When a state passes a wage law with the express approval of voters, one might hope that the law would stick around. However, lawmakers in Maine are currently looking for ways to repeal a new minimum wage law that voters passed just a few months ago in November. If they are successful the minimum wage law voters chose will be modified and weakened before it ever takes effect.
One would like to think that in 2017, women working entry-level service positions could at least expect to be paid as much as their male counterparts. After all, entry-level by definition require very little experience and generally offer pay that is only slightly better than minimum wage. Unfortunately, a civil suit filed against a New Jersey hotel demonstrates that workplace discrimination is alive and well even in some of the most positions.
Or... How can an "Executive," "Administrative," or "Professional" make
Wage laws are front and center once again for New Jersey, with another equal pay bill making its way to Governor Chris Christie's desk. It is yet to be seen if it will survive the veto that has killed similar bills that have previously made this journey. In the nearly six years since Christie took office in 2010, the Democratically-controlled legislature has produced three similar bills that have all met with a veto, although there is some momentum for this particular bill that may entail an override vote.
This year, Congress passed a new overtime rule that would increase the salary limit of workers who would be eligible for and guaranteed to be paid overtime if they work more than 40 hours a week. The new rule, under the Fair Labor Standards Act (FLSA) is ready to go into effect Dec. 1 this year. However, the U.S. House of Representatives in late September passed a bill that aims to delay that start for six months. It doesn't seem the rule will actually be delayed, though, as President Barack Obama has released a statement saying he would veto the bill that aims to delay the start of the overtime rule.
The Fair Labor Standards Act is a Federal statute that, in essence, and put simply, requires that all workers of the 50 states and territories who are not "exempt" from being entitled to overtime pay (for work in excess of 40 hours in a given week) must get that pay. It's a long statute and there are a lot of twists and turns, but that, in essence, is it.
There are valid business reasons for a company to hire another company to provide a workforce. A company whose labor needs may change quickly might prefer the ability to quickly scale up or scale down without it impacting payroll. Such arrangements can also help employees who are able to find steady work through temp agencies or other subcontractors. There are serious problems with subcontracting, however. It can be used as a tool to deny workers proper wages, including overtime benefits. It can shield bad actors from the legal consequences of their actions. The rise in popularity of these arrangements has naturally led to an increase in the abuse of workers. The Department of Labor' Wage and Hour Division has released new guidance regarding the acceptable use of subcontracted employees.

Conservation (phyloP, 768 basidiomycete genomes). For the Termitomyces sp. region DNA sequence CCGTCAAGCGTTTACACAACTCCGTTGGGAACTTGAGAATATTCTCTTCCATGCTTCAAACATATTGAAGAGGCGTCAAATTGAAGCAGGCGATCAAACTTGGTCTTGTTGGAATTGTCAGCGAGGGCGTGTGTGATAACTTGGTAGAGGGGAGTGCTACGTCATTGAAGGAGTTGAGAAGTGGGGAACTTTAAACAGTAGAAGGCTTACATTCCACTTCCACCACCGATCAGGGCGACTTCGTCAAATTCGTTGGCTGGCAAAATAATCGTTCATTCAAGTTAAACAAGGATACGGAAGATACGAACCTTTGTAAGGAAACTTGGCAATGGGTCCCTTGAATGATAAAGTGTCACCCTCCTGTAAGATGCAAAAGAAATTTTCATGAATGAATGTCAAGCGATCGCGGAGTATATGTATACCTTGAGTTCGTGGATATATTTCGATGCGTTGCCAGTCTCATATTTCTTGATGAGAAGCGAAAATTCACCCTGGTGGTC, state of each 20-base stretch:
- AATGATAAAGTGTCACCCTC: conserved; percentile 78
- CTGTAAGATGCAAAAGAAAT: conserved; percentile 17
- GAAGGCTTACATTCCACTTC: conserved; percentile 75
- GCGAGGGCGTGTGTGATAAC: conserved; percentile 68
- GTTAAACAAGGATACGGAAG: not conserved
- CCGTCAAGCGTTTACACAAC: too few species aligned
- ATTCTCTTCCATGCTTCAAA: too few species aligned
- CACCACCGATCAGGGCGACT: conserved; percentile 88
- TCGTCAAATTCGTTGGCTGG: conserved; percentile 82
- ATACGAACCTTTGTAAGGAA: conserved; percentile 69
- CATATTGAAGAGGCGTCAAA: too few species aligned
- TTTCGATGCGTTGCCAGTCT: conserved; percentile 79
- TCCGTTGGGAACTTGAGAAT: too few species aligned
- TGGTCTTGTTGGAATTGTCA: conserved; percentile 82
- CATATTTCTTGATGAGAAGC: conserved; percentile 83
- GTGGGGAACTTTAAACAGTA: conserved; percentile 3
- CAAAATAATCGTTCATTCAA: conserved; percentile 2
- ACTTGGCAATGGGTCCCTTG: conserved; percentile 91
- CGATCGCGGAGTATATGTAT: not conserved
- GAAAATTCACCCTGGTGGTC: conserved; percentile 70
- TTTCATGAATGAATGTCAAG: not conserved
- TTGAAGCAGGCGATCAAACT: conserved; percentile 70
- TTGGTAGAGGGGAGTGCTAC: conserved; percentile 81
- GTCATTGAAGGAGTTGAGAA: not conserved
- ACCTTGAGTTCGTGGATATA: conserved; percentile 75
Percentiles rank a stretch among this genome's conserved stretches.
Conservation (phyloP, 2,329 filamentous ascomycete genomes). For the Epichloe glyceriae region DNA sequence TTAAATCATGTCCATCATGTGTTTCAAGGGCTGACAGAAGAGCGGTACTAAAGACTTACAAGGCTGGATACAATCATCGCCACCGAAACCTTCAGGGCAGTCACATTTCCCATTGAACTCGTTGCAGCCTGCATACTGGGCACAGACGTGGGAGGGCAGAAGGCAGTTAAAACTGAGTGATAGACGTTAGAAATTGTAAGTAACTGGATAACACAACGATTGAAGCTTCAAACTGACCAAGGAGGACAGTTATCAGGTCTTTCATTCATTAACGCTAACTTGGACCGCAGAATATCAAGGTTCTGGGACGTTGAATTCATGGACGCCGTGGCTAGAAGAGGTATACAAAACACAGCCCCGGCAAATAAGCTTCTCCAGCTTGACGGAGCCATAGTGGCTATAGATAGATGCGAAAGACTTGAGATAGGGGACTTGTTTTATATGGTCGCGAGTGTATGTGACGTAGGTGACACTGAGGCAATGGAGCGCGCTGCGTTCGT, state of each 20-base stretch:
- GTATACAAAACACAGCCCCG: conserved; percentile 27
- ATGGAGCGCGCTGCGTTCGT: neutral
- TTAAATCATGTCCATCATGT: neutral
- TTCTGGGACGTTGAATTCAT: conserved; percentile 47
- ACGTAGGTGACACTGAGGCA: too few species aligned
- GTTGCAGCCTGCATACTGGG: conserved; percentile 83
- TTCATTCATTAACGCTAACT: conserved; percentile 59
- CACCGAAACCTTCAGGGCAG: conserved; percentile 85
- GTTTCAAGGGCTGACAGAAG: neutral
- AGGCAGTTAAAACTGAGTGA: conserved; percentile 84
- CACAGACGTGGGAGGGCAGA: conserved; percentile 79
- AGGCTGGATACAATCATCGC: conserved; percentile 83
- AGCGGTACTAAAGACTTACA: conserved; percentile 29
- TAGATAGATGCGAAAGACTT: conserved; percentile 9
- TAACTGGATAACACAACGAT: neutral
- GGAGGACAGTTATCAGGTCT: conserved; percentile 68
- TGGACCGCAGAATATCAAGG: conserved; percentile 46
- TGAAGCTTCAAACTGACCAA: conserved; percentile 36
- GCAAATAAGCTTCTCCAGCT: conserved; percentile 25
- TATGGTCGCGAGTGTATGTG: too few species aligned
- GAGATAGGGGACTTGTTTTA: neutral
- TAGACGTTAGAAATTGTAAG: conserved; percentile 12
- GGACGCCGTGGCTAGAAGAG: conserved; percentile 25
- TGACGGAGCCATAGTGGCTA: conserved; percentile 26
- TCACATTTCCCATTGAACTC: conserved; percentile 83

To hear some employers tell it, avoiding lawsuits for employment law violations is incredibly complex. The truth is that many violations of worker rights involve employers trying to save money or avoid the hassle of firing obviously inappropriate personnel. It is not difficult for employers to obey the state and federal laws protecting employees. Many simply choose not to. An insurance company whose clients include many small- and medium-sized businesses recently conducted a study of employee lawsuits against employers. The advice that came out of that study is that simple measures all employers should have in place would prevent many of these lawsuits.
As long as the Fair Labors Standards Act (FLSA) has been in existence, American corporations, large and small, have looked for ways to avoid paying overtime to employees who are otherwise entitled to receive it. One of the most common tricks used by business is to "misclassify" and a worker who would otherwise be entitled to overtime as "exempt" from the overtime requirements of the law. "Exemption" is dependent upon the nature of the work performed by the employee and whether or not the employee is "salaried." The salary threshold is extraordinarily modest, only $450 per week, or $23,660.00 per year. At such a low threshold, it has been very easy for employers who don't want to do the right thing to pay an employee "salary" and then declare that employee exempt. This puts the employee in the position of having to prove that, even though they are salaried, the day to day work that they perform is not within one of the recognized exemptions to the law. It puts the employee in the position of having to file a lawsuit and carry the burden of proof on misclassification.
We're seeing more and more wage abuse and wage theft. One of the latest trends concerns illegal tip pooling.